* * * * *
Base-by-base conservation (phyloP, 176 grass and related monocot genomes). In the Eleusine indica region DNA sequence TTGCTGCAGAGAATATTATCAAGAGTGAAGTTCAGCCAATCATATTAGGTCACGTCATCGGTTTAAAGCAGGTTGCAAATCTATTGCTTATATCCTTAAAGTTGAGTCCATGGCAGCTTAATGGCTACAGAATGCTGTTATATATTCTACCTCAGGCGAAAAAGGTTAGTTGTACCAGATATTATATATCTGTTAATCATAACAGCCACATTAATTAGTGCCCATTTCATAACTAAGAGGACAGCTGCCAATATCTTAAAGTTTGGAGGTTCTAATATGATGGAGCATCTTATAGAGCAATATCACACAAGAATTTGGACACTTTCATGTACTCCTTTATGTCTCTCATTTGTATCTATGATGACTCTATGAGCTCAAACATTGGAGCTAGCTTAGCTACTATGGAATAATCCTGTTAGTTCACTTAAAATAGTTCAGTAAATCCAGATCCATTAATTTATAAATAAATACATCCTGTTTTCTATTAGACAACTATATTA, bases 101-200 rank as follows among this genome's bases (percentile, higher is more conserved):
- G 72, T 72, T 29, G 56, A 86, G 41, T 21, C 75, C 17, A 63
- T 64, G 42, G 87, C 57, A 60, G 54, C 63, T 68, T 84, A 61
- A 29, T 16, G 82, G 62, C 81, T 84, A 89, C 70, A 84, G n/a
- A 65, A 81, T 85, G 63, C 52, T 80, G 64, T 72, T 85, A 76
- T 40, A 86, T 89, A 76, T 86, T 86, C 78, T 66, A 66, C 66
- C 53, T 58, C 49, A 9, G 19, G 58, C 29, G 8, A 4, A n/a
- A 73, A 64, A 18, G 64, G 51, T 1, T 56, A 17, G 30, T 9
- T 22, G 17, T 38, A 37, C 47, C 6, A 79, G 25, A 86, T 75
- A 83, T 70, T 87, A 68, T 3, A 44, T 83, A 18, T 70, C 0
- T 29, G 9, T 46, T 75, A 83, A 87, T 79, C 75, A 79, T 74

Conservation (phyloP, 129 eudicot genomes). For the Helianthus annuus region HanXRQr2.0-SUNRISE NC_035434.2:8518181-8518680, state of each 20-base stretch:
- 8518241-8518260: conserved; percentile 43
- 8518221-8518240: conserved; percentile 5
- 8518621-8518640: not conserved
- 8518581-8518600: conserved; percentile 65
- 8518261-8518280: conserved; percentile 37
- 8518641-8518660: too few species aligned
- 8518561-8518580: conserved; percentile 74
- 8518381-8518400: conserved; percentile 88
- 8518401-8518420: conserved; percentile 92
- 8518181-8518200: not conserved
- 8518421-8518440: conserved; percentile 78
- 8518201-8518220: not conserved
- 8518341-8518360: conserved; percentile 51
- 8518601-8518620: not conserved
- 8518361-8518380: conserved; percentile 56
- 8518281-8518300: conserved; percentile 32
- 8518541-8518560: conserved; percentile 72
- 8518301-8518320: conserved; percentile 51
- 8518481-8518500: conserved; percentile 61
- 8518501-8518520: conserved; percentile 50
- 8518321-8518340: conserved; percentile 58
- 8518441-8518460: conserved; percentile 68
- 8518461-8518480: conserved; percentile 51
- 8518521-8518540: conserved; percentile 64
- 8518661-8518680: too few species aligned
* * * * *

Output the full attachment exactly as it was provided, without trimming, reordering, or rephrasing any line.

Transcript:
Base-by-base conservation (phyloP, 176 grass and related monocot genomes). In the Eleusine indica region DNA sequence TTGCTGCAGAGAATATTATCAAGAGTGAAGTTCAGCCAATCATATTAGGTCACGTCATCGGTTTAAAGCAGGTTGCAAATCTATTGCTTATATCCTTAAAGTTGAGTCCATGGCAGCTTAATGGCTACAGAATGCTGTTATATATTCTACCTCAGGCGAAAAAGGTTAGTTGTACCAGATATTATATATCTGTTAATCATAACAGCCACATTAATTAGTGCCCATTTCATAACTAAGAGGACAGCTGCCAATATCTTAAAGTTTGGAGGTTCTAATATGATGGAGCATCTTATAGAGCAATATCACACAAGAATTTGGACACTTTCATGTACTCCTTTATGTCTCTCATTTGTATCTATGATGACTCTATGAGCTCAAACATTGGAGCTAGCTTAGCTACTATGGAATAATCCTGTTAGTTCACTTAAAATAGTTCAGTAAATCCAGATCCATTAATTTATAAATAAATACATCCTGTTTTCTATTAGACAACTATATTA, bases 101-200 rank as follows among this genome's bases (percentile, higher is more conserved):
- G 72, T 72, T 29, G 56, A 86, G 41, T 21, C 75, C 17, A 63
- T 64, G 42, G 87, C 57, A 60, G 54, C 63, T 68, T 84, A 61
- A 29, T 16, G 82, G 62, C 81, T 84, A 89, C 70, A 84, G n/a
- A 65, A 81, T 85, G 63, C 52, T 80, G 64, T 72, T 85, A 76
- T 40, A 86, T 89, A 76, T 86, T 86, C 78, T 66, A 66, C 66
- C 53, T 58, C 49, A 9, G 19, G 58, C 29, G 8, A 4, A n/a
- A 73, A 64, A 18, G 64, G 51, T 1, T 56, A 17, G 30, T 9
- T 22, G 17, T 38, A 37, C 47, C 6, A 79, G 25, A 86, T 75
- A 83, T 70, T 87, A 68, T 3, A 44, T 83, A 18, T 70, C 0
- T 29, G 9, T 46, T 75, A 83, A 87, T 79, C 75, A 79, T 74

Conservation (phyloP, 129 eudicot genomes). For the Helianthus annuus region HanXRQr2.0-SUNRISE NC_035434.2:8518181-8518680, state of each 20-base stretch:
- 8518241-8518260: conserved; percentile 43
- 8518221-8518240: conserved; percentile 5
- 8518621-8518640: not conserved
- 8518581-8518600: conserved; percentile 65
- 8518261-8518280: conserved; percentile 37
- 8518641-8518660: too few species aligned
- 8518561-8518580: conserved; percentile 74
- 8518381-8518400: conserved; percentile 88
- 8518401-8518420: conserved; percentile 92
- 8518181-8518200: not conserved
- 8518421-8518440: conserved; percentile 78
- 8518201-8518220: not conserved
- 8518341-8518360: conserved; percentile 51
- 8518601-8518620: not conserved
- 8518361-8518380: conserved; percentile 56
- 8518281-8518300: conserved; percentile 32
- 8518541-8518560: conserved; percentile 72
- 8518301-8518320: conserved; percentile 51
- 8518481-8518500: conserved; percentile 61
- 8518501-8518520: conserved; percentile 50
- 8518321-8518340: conserved; percentile 58
- 8518441-8518460: conserved; percentile 68
- 8518461-8518480: conserved; percentile 51
- 8518521-8518540: conserved; percentile 64
- 8518661-8518680: too few species aligned